It’s complicated


Where do we draw the line when protesting abortion?

By Connie Faber

One of seven options on Facebook for describing the relationship with your significant other is, “It’s complicated.” It’s an honest response to the sometimes-complex nature of romantic relationships. “It’s complicated” can also be the most straight forward response when it comes to theological questions like the ones posed by sanctity of life issues, including abortion.

The Bible teaches and our Mennonite Brethren Confession of Faith (COF) affirms a clear-cut conviction: We should oppose action that takes someone’s life. The COF is very clear on abortion: “We hold that procedures designed to take life, including abortion…are an affront to God’s sovereignty” (Article 14).

The Confession of Faith Commentary and Pastoral Application elaborates on this belief, saying that it is God who gives value and transcendent worth to human life—we can’t acquire or earn it. “The sanctity of life is independent of the value that can be placed on a person by virtue of efforts, accomplishments, talents or any other measure,” it says. The commentary goes on to emphasize that in giving our lives value, God does not distinguish between the righteous and the unrighteous (Matt. 5:45).

This is where it gets complicated. How far do I go to stop someone who has decided that he has the right to kill another person? Someone like late-term abortion doctor George Tiller.

Tiller came to the nation’s attention in the summer of 1991 when the anti-abortion group Operation Rescue blockaded Tiller’s Wichita, Kan., clinic for 46 days, resulting in more than 2,600 arrests of 1,700 protesters. The “Summer of Mercy” drew national attention when a federal judge ordered U.S. marshals to keep the clinic open.

The Christian Leader reported on the two-month Operation Rescue campaign and for months the magazine received letters both supporting and critiquing editor Don Ratzlaff’s comments on abortion in general and Operation Rescue more specifically. While Ratzlaff and his readers agreed that God stands for life and grieves the loss of unborn children and the circumstances that prompt the decision to abort, they did not agree on the bestway to combat abortion.

And it’s likely that we still don’t agree, two decades later. Some of us work to change abortion laws while others of us focus on reducing the number of women who seek abortions. There are those who prefer to do nothing while others believe we should at the least pray, contribute resources or campaign for appropriate candidates.

As we prepared this focus on the sanctity of human life, we found several Mennonite Brethren congregations that are  involved in addressing this issue—offering support to women who have had abortions, partnering with a local children’s home and creating a home for unwed mothers. We plan to highlight some of these ministries in future CLs.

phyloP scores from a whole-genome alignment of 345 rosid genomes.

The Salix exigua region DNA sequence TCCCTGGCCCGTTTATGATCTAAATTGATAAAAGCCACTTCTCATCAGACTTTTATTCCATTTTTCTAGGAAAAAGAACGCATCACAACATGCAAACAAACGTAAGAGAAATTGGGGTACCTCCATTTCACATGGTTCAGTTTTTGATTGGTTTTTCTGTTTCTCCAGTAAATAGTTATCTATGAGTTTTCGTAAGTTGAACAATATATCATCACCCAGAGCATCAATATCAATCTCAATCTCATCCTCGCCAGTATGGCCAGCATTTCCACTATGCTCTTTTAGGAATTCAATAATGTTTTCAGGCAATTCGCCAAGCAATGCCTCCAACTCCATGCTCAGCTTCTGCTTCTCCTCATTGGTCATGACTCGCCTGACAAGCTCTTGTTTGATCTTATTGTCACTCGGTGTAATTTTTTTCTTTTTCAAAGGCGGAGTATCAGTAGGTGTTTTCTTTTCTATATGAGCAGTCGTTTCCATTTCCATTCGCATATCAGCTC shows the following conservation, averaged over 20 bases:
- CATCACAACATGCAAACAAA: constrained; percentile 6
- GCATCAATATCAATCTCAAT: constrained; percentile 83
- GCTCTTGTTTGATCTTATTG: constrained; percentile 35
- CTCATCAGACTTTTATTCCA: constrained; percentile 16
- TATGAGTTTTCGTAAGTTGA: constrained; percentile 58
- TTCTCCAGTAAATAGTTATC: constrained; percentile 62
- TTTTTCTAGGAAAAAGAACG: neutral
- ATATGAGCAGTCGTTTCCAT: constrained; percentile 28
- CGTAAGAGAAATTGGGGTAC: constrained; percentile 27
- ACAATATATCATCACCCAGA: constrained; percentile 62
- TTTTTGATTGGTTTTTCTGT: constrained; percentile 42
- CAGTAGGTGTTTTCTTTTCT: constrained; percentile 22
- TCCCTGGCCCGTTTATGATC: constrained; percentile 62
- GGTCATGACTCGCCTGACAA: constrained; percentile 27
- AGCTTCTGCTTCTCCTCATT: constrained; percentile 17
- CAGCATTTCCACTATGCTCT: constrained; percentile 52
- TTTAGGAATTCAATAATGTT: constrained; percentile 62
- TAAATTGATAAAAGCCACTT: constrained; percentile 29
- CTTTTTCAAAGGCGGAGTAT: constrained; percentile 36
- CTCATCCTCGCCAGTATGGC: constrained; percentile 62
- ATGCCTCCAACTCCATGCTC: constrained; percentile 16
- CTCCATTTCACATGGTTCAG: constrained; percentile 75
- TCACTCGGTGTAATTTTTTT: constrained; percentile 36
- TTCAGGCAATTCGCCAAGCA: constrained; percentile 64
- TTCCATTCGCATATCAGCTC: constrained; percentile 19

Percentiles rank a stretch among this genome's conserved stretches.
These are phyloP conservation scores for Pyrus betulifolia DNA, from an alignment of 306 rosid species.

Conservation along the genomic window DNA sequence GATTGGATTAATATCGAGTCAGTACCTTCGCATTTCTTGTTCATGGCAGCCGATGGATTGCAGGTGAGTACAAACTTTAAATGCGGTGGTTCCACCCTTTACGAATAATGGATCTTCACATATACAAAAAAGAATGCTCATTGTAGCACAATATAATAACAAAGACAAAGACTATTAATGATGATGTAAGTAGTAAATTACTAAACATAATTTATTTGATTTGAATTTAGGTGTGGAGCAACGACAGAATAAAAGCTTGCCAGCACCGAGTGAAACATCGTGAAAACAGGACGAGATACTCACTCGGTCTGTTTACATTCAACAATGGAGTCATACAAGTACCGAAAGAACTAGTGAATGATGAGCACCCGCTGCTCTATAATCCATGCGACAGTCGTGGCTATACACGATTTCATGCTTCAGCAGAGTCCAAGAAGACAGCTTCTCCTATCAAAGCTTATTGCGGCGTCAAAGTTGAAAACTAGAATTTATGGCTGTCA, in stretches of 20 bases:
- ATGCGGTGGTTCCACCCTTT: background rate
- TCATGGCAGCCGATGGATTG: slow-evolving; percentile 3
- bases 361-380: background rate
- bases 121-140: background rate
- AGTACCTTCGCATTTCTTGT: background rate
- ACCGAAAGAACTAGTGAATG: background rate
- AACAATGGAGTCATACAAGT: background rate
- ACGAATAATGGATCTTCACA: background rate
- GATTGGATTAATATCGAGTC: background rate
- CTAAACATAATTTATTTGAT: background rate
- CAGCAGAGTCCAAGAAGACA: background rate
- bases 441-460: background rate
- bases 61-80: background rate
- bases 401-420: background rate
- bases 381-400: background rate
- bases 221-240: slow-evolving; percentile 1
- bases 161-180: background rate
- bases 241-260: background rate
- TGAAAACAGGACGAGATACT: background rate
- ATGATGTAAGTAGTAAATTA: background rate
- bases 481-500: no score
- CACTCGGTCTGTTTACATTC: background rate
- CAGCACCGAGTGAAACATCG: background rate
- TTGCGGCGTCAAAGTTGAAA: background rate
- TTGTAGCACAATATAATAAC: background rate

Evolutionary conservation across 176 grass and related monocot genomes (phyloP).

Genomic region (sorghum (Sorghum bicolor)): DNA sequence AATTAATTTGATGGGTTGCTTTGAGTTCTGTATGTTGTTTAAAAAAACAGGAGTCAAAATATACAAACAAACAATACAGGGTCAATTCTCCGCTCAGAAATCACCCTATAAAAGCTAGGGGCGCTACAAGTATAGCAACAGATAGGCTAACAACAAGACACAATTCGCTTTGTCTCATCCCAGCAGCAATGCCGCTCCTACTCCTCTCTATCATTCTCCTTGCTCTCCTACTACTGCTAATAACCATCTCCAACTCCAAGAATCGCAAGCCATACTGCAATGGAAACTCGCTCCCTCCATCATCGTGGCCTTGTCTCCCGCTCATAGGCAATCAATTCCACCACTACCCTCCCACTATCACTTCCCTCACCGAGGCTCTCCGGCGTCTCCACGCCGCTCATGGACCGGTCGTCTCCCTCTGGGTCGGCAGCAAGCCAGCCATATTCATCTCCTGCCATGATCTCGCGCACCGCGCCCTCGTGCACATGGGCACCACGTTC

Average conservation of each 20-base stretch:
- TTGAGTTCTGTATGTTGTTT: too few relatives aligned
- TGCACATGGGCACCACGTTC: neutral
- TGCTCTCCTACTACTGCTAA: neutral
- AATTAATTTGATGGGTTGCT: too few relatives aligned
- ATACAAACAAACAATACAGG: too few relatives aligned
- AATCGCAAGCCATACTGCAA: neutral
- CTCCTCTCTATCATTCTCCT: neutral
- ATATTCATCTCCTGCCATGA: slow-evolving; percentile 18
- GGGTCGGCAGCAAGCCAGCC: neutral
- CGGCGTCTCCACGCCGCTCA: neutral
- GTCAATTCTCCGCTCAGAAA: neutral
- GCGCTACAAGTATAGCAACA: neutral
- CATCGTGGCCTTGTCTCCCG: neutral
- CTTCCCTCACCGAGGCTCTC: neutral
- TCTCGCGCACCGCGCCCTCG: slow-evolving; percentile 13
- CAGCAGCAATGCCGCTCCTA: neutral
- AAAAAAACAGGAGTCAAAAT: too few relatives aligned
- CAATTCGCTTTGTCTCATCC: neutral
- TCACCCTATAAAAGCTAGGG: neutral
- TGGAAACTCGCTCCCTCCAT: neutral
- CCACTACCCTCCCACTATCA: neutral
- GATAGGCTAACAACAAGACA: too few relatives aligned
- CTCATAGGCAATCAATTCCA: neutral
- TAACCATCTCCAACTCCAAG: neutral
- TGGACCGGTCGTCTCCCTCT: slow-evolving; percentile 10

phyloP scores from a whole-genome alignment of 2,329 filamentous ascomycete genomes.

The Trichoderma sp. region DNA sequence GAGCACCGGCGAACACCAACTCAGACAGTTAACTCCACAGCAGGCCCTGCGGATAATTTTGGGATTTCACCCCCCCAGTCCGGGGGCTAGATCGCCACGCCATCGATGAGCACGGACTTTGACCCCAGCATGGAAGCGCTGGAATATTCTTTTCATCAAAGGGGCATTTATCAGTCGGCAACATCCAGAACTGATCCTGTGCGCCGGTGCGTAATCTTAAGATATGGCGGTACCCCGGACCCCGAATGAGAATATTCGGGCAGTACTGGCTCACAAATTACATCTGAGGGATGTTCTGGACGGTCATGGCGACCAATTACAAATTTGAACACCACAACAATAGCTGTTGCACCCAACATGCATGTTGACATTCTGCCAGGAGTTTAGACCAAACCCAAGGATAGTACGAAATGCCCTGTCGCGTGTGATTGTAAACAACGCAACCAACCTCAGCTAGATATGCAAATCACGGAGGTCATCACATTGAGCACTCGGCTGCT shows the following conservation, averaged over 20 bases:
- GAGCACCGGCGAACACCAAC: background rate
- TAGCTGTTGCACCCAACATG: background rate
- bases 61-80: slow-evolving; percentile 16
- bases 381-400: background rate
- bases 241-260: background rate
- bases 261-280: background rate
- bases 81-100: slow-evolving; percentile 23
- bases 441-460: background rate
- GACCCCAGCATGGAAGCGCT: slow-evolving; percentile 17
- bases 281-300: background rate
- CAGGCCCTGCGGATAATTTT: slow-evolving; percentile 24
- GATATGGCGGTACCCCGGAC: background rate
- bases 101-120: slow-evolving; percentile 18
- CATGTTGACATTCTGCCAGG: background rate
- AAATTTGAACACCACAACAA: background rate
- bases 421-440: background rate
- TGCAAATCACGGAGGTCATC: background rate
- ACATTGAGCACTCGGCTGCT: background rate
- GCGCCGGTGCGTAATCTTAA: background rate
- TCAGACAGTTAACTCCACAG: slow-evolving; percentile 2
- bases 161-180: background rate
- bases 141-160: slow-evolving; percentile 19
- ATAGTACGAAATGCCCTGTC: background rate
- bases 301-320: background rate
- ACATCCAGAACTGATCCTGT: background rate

The COF Commentary and Pastoral Application suggests thinking of this array of responses as a continuum. It is along this continuum where we most often find ourselves disagreeing. Our passion for the value of life can cause us to judge the actions and words of others and to simplify a complex issue to the point of being black or white, all or nothing. Instead, we should willing acknowledge, “It’s complicated” and agree to disagree—an approach that can require humbly admitting that I don’t have all the answers even though I have plenty of emotion to go with my convictions.

At the other end of the continuum are actions that oppose abortion in ways that break God’s law, and if asked, most of us will say that Christians should draw the line here. But do we walk the edge of that line in our thoughts and sometimes even our words? We wouldn’t pull the trigger ourselves, but we don’t have a problem saying that an abortion doctor who is murdered had it coming. That he deserved to die. That it’s better to kill one man than to have that man continue killing unborn children.

That line of thought is why some Christians support Scott Roeder’s decision to kill George Tiller at close range May 31, 2009, while Tiller was serving as an usher at his church in Wichita. Roeder says he killed Tiller to protect the unborn.

“From conception forward, it is not man’s job to take a life,” Roeder said from the witness stand.“The only exception I even struggle with” is when the life of the mother is at stake. “These babies were dying every day. I felt if something was not done, (George Tiller) was going to continue…. If someone didn’t stop him, they were going to continue to die.” Asked if he regretted killing Tiller, Roeder said, “I do not.”

This admission fills me with deep sadness, as I think it should all followers of Jesus Christ. May we always side with God when it comes to the value of human life. Let’s challenge one another to watch what we say about the value of another person. Even when it’s complicated, let’s remember that God values each of us and that he intends us to nurture life rather than end it.


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